THE INTERNET MONK SATURDAY BRUNCH
”It is talk-compelling. It puts you in a good temper, it makes you satisfied with yourself and your fellow beings, it sweeps away the worries and cobwebs of the week.”
Well, I sure am glad this was such a quiet, uneventful week, aren’t you? No wonder the guy above is grinning. Today, Internet Monk officially proclaims that this is the superhero we need for our times: Captain Chaos — “Dun dun DUNNNN!!”
Oh yes, we also marked Groundhog Day this past week. The crack reporters from the Babylon Bee were there to give us the results…
And to top off this amazing week, there is a little football game coming up on Sunday. Here are a few fun facts to spice up your enjoyment of Superb Owl LI.
- More than 100 million people will watch the game.
- Hosting the game will cost the city of Houston 5.5 million dollars.
- The game is expected to bring at least $350 million to Houston’s local economy.
- On Monday, the average reseller price for a ticket to the game was over $6,000.
- The cost of a 30-second television ad during the game exceeds $5 million.
- Tiffany’s has been producing the Vince Lombardi Trophy since SB I in 1967. The trophy is made from scratch every year and costs $50,000.
- Sports fans are poised to wager more than $4 billion in bets on this year’s SB, with about 97 percent being bet illegally.
- SB Sunday is the second largest food consumption day in America, behind only Thanksgiving.
- Americans will buy 12.5 million pizzas on SB Sunday, with an average order value of $26.45.
- Over the weekend, Americans are set to eat 1.33 billion chicken wings.
- Beer sales will approach $600 million, and another $110 million will be spent on liquor and spirits.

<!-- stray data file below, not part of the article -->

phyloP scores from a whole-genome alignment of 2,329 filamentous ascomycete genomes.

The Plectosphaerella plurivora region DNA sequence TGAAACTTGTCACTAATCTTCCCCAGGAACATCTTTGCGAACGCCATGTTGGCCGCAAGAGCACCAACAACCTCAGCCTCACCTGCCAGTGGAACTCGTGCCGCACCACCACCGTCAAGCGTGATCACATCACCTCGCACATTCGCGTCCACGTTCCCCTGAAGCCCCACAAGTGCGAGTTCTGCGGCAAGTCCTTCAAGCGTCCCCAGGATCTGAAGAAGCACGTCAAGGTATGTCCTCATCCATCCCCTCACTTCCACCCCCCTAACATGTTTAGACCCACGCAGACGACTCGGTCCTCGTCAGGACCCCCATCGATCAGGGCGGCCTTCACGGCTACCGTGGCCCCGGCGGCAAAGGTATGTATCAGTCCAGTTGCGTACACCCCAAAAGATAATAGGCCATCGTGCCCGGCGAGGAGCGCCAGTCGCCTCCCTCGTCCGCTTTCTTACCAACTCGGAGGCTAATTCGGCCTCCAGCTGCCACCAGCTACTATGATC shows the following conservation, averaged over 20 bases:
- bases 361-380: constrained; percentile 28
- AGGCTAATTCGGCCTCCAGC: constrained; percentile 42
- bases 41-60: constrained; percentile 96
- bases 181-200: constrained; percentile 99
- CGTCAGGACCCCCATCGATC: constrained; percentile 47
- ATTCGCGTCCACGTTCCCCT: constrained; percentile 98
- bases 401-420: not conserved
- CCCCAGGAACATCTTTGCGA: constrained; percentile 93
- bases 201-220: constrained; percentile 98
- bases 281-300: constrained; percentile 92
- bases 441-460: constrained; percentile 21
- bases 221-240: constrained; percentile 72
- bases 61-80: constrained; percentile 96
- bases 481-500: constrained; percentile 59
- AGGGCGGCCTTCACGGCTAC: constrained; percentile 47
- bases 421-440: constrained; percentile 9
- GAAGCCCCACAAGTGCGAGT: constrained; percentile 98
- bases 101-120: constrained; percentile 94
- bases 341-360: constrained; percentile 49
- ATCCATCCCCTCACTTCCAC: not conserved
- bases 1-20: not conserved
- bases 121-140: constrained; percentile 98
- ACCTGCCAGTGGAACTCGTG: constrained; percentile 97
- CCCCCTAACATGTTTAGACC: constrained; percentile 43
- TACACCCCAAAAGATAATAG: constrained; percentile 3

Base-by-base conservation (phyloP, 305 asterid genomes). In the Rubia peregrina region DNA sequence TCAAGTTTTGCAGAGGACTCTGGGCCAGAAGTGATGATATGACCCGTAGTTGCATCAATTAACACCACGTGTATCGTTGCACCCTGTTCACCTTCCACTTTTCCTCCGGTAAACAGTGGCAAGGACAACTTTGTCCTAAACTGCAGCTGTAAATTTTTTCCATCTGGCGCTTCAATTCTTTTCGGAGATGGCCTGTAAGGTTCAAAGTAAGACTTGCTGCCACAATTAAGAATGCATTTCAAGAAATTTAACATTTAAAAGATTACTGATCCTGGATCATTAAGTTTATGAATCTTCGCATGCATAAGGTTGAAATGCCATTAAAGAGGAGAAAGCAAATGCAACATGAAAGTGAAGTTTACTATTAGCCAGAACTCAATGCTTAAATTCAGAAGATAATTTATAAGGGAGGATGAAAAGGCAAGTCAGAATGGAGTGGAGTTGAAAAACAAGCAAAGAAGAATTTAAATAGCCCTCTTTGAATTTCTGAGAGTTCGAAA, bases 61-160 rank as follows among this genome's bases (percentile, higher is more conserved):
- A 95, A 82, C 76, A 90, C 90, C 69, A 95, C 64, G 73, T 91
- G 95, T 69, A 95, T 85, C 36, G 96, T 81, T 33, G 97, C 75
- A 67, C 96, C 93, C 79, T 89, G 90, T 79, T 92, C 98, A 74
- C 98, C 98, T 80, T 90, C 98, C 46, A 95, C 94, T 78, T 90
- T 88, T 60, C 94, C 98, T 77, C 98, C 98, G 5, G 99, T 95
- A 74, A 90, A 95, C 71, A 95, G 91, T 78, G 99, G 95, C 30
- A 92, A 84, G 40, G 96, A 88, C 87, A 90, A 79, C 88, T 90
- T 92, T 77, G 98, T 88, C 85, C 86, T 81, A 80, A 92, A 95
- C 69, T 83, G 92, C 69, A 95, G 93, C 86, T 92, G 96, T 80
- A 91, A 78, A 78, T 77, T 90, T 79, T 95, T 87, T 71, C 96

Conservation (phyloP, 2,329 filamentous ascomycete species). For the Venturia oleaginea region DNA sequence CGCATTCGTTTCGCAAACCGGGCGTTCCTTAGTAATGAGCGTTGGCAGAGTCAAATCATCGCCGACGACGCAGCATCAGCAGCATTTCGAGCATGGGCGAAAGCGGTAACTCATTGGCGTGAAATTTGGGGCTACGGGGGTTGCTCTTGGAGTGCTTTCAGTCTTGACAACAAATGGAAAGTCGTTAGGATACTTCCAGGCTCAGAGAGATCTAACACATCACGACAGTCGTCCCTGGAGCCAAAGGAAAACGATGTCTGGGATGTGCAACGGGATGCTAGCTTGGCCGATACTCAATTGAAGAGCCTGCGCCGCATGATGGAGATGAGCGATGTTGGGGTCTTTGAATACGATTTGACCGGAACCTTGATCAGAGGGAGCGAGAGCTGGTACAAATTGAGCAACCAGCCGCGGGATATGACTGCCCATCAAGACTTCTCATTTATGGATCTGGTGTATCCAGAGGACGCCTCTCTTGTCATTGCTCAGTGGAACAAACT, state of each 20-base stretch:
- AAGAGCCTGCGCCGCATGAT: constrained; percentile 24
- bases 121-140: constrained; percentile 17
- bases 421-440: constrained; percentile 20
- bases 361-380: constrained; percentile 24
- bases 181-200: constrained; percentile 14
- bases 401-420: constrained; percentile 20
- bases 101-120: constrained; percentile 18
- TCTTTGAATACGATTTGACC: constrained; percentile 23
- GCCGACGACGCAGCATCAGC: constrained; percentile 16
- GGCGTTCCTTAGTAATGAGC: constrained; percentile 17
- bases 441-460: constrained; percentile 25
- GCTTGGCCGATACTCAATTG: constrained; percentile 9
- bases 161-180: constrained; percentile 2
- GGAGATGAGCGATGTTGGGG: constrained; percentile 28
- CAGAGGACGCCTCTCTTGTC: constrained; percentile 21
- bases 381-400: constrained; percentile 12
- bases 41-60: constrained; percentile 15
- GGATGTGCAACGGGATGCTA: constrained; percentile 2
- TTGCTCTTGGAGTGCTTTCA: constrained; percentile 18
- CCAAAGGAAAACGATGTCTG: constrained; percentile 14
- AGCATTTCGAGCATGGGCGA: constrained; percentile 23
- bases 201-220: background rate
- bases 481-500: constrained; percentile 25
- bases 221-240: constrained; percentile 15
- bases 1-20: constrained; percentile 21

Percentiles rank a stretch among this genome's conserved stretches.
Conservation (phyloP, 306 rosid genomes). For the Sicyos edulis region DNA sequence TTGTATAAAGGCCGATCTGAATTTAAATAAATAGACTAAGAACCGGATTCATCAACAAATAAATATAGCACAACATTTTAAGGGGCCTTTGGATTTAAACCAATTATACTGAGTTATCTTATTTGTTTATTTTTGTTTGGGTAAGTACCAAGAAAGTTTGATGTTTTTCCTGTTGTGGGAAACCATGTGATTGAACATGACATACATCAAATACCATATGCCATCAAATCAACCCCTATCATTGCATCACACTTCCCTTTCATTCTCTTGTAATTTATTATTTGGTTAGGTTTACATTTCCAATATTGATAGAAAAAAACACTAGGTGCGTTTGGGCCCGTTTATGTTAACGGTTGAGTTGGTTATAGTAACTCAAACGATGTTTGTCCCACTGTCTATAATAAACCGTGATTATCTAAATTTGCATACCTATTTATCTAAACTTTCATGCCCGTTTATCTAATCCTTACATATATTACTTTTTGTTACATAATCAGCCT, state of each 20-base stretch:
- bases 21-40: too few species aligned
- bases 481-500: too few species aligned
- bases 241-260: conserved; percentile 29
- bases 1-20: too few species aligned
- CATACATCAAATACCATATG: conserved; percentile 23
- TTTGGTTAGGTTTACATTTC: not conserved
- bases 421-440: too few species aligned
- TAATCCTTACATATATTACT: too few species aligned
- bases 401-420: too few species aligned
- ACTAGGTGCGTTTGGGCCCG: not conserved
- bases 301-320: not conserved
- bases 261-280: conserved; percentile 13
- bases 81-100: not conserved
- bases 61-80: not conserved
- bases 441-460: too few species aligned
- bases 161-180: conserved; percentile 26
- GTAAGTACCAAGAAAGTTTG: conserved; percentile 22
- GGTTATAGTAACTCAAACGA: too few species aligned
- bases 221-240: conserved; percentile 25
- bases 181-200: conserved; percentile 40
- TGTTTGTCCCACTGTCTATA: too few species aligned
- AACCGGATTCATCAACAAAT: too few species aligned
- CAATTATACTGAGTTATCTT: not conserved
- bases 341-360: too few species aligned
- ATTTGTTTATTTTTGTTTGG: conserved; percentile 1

And what would this game be without the advertisements? Here is the SB ad that will unite America in these divisive early days of 2017:
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With all that food on the table tomorrow, we’d better stretch our stomachs today with several extra helpings at the IM brunch buffet! Come on, who wants some more bacon?
This one is for our Canadian friend Mike Bell and for everyone who loves statistics and cogent analysis. Check out tylervigen.com for some amazing charts revealing remarkable correlations that tell incredible stories!
THIS IS ONE BAD TEACHER
And I mean that in a good way. I love teachers who help their students enjoy coming to school and learning. Barry White Jr., a fifth-grade English teacher at the Ashley Park Elementary School in Charlotte, North Carolina, is one of those inspiring teachers.
Every morning he greets each student with a unique, specially choreographed handshake, welcoming them to school in style. Watch how they do it…
These kids will remember Mr. White their whole life long.
Okay, so maybe Ted and Randy and a few other of our New England readers (Joanie, are you there?) can help us have a little fun with this one.
Bill Pennington at the New York Times has issued a challenge: rank the New England Patriots (playing in this year’s big game) among some of the other great institutions of the region.
Here’s the list:
- Dunkin’ Donuts
- Fried Clams
- Ben Affleck and Matt Damon
- The New England Patriots
- The Boston Celtics (Larry Bird)
- The Boston Marathon
- The Old North Church and Paul Revere
- The Red Sox, Fenway and the “Green Monster”
- L.L. Bean
- Stephen King
- Higher Education
Go to the article, take the quiz, and then read the results. After that you can tell us what kind of a New Englander you are.
And hey, sorry we left out the Bruins, hockey fans. And Ted, where the heck are the lobster rolls? They gotta be #1, right?
QUESTIONS OF THE WEEK
Is this really a good idea for Valentine’s Day? And would a person really need reservations?
SCIENTISTS WILL MARCH ON WASHINGTON
Scientists are not typically known as activists, but the recent women’s marches in Washington and across the U.S. have inspired “thousands of scientists [to] leave their labs and take to the streets to rally on behalf of publicly funded, openly communicated, evidence-based research.”